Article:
Home and Family (part 2)

The thing is, family isn’t necessarily about the people you’re related to.

Hello dear reader.

I left you hanging with part 1, and I apologise for that. Life sometimes gets in the way of our best intentions. But here we are, better late than never.

In part 1 I talked about moving across the country and being stuck somewhere I didn’t belong for almost 30 years. I finally found my home in the Rocky mountains of Colorado. Now let’s finish the story.

As I said, I didn’t know anyone when I moved here. I got a job in the General Store/Post Office in the village of Twin Lakes, which has a year-round population of about 25. There are a lot of people who have summer homes there and tons of tourists in the summer. But winter is very quiet. It’s like living in a big family. So obviously I became close to my fellow villagers. I was married when I moved there and had my two youngest children with me.

During the summer I worked in front of a big picture window with an incredible view and met people from all over the world. It was paradise!

Things weren’t going well at all with my marriage. We decided to find a church to start going to, hoping that would help. So Sunday morning we headed to town, found the steeple and went in. We quickly discovered it wasn’t the church we had intended to go to, but it was a wonderful mistake. Coming to St. George’s was like coming to the mountains. It was where I belonged. My husband didn’t like it and stopped going, but I’ve been a part of it ever since the first time I walked through the door. Within two years of moving to Colorado, the marriage ended and he moved away. By that time I had a family in the village and a family in St. George’s. I wasn’t going anywhere.

The thing is, family isn’t necessarily about the people you’re related to. Family is about the people in your life that are there for you, the people you can count on. Family, in my opinion, are people who really know you and accept your for who you are. They’re the ones who take the time to look past the “I’m fine,” and see what’s really going on with you. Family is the people you know will love you no matter what, even if they don’t agree with you.

This is one of my sisters that I’m not related to at all making a toast at my wedding:

She has been with me through thick and thin. I’ve tried hard to always be there for her as well. We tell each other the truth even when it’s hard. I love her so much!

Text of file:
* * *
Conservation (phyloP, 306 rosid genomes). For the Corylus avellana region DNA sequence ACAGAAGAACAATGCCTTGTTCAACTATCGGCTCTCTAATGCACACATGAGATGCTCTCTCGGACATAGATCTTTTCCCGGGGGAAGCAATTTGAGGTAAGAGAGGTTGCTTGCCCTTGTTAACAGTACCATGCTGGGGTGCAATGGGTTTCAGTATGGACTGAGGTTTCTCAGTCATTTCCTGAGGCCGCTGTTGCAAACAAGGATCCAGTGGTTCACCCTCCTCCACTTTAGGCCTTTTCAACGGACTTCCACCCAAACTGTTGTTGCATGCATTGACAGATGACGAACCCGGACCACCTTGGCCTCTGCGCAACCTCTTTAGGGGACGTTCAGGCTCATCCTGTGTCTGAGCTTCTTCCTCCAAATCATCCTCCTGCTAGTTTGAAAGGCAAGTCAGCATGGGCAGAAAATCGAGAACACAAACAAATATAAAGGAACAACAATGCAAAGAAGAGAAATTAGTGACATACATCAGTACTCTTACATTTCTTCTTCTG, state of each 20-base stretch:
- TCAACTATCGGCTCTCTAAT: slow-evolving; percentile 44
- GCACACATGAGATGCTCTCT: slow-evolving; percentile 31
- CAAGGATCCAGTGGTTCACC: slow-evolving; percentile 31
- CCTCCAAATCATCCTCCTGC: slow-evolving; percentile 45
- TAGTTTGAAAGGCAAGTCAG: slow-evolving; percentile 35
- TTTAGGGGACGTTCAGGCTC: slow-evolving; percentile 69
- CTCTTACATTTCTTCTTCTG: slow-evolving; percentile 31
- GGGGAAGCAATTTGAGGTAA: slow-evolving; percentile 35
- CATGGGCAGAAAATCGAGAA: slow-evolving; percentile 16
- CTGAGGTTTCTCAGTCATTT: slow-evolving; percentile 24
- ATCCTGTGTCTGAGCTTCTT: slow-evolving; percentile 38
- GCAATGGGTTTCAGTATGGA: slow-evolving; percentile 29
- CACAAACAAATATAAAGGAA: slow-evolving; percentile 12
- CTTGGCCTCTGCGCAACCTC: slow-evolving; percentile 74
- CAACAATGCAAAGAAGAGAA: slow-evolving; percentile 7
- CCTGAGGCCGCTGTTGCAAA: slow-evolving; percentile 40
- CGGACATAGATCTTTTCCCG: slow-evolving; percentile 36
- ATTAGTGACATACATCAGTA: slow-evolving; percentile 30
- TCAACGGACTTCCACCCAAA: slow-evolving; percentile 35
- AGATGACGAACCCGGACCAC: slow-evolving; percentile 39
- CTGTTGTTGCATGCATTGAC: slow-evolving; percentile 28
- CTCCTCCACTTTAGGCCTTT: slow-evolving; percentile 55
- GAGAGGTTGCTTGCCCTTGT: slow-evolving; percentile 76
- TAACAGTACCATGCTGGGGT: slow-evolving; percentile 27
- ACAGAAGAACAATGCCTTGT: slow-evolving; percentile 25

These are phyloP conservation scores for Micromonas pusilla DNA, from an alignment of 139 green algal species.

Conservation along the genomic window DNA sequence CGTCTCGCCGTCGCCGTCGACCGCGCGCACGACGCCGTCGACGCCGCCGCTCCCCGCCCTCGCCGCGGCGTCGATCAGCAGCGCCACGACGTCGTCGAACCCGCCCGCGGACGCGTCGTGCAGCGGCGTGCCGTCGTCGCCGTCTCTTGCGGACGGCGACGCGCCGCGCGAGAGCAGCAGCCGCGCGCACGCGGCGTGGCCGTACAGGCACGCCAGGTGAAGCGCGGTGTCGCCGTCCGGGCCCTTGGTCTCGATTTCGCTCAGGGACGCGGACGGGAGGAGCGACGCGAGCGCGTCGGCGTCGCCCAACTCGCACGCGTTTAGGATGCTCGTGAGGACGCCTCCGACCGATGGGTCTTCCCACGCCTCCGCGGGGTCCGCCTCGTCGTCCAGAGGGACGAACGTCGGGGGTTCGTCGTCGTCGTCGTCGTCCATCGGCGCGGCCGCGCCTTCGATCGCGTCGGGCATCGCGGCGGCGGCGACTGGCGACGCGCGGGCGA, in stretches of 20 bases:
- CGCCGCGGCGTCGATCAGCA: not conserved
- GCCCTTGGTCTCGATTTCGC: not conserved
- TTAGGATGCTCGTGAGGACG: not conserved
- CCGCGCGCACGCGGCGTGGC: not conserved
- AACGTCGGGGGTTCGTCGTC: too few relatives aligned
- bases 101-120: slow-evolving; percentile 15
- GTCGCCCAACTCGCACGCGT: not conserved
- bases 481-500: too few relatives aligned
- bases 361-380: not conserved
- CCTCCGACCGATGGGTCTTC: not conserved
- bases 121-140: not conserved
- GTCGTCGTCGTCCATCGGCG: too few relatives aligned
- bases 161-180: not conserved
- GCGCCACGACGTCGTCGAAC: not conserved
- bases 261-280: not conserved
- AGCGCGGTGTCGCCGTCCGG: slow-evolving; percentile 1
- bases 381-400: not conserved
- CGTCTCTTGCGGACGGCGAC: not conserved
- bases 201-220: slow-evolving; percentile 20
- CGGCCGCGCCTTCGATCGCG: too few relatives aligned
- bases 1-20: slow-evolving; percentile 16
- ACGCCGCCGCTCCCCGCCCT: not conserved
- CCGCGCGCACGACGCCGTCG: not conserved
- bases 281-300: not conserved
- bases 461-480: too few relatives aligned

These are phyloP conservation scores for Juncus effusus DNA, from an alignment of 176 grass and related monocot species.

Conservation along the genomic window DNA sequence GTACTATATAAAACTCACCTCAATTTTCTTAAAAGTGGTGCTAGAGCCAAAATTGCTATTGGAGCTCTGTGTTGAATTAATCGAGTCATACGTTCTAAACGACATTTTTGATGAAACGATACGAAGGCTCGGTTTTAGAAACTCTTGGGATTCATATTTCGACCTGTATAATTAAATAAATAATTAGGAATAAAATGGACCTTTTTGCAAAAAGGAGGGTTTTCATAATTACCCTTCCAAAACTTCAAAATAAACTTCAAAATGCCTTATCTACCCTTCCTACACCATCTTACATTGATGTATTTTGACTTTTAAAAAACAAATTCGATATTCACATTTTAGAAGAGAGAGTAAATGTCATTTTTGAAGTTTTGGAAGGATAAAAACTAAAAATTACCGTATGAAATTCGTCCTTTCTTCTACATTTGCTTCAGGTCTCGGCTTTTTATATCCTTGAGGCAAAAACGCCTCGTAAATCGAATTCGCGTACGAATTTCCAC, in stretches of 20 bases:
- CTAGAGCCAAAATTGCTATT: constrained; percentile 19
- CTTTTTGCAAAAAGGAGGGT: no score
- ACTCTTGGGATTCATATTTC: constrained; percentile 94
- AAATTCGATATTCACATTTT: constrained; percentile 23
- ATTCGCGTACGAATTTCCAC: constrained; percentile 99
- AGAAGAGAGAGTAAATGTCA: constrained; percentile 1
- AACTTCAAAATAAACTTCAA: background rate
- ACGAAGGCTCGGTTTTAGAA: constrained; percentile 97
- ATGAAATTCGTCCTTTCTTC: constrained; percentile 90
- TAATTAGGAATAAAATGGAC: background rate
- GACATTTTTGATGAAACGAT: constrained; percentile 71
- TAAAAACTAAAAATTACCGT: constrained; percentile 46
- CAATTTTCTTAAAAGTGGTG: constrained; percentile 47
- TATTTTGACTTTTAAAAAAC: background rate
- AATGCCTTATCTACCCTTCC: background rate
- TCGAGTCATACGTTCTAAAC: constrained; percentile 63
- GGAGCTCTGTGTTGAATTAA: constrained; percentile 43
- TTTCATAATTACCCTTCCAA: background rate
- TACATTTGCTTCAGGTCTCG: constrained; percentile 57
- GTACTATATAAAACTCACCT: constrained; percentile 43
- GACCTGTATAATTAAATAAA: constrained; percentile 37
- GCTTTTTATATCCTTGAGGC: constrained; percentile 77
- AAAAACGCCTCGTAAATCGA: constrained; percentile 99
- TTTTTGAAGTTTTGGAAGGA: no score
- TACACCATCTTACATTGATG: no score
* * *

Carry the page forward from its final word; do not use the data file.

Family is something you choose, as well as something you’re born into, and home is where family is.

What does family mean to you?

Until next time…

My husband

I fell in love with St. George’s the first time I went there.

Hello dear reader.

Earlier this week I published a post called Finished. In it, I spoke briefly about my husband and said I would tell you more about him in another post. Well here’s that post 😊.

I want to start this story at the beginning, so it may take more than one post. We’ll see how it goes. Ready for an awesome love story? Here we go.

I met Tim very soon after moving to Colorado when I went to the ‘wrong’ church. I fell in love with St. George’s the first time I went there. All my life I’ve heard churches preach about feeding the poor, and helping people who needed help. St. George’s doesn’t preach it, they do it. I wanted to be a part of that. Anyway, I’m getting off on a tangent here. I’ll do a post about St. George’s another time.

Anyway, Tim and I both smoked cigarettes and after services we’d both be outside smoking. We spent a lot of time talking about a lot of things and developed a good friendship. Tim was 9 months sober at that time after struggling with alcoholism for most of his life. We talked about that a lot and I tried to encourage him in his sobriety.

I have to be honest with you. That’s a promise I made when I started this blog. Truthfully, I was very attracted to Tim the first time I saw him. But because I was married, I never acted on it. Tim also respected the fact I was married and never even flirted with me.

My marriage was on life support and I was trying very hard to save it. I was severely depressed and Tim made me laugh. I never talked to Tim about how bad my marriage was. I’ve always thought talking to someone of the opposite sex about problems in your marriage is a recipe for disaster. It never turns out good.

So Tim and I spent two years talking outside the church and getting to know each other, both of us knowing we weren’t going to be anything besides friends. I helped him with some things he was having trouble doing on the computer. He came to my house and cut up a bunch of wood (I paid him). The main source of heat in that house was the wood stove, so I was cutting up enough for each day myself with a bow saw. I was very thankful for the help.

We both got elected to the vestry at St. George’s the same year. I ended up having to go to Ohio for my first brain surgery. I was gone for three months. When I got back I was very excited to begin my work on the vestry. The day of the first meeting after I got back, the alternator in my car went out. I was so disappointed! Tim called to remind me about the meeting and make sure I was going. I had to tell him I couldn’t go because of my car. I lived about a half hour’s drive from the church and it was dumping snow, so I couldn’t walk there. Tim said he’d come get me because he knew how badly I wanted to go. He took me to the meeting and brought me straight home when it was over. Again, we never even flirted.

Two years after moving to Colorado, I finally pulled the plug on my marriage. Tim and I started dating shortly after. Everyone kept saying, “It’s about time you two got together!” They talked about seeing sparks between us.

Wow! This post got long fast! I’ll pick up where I left off tomorrow.

Until next time…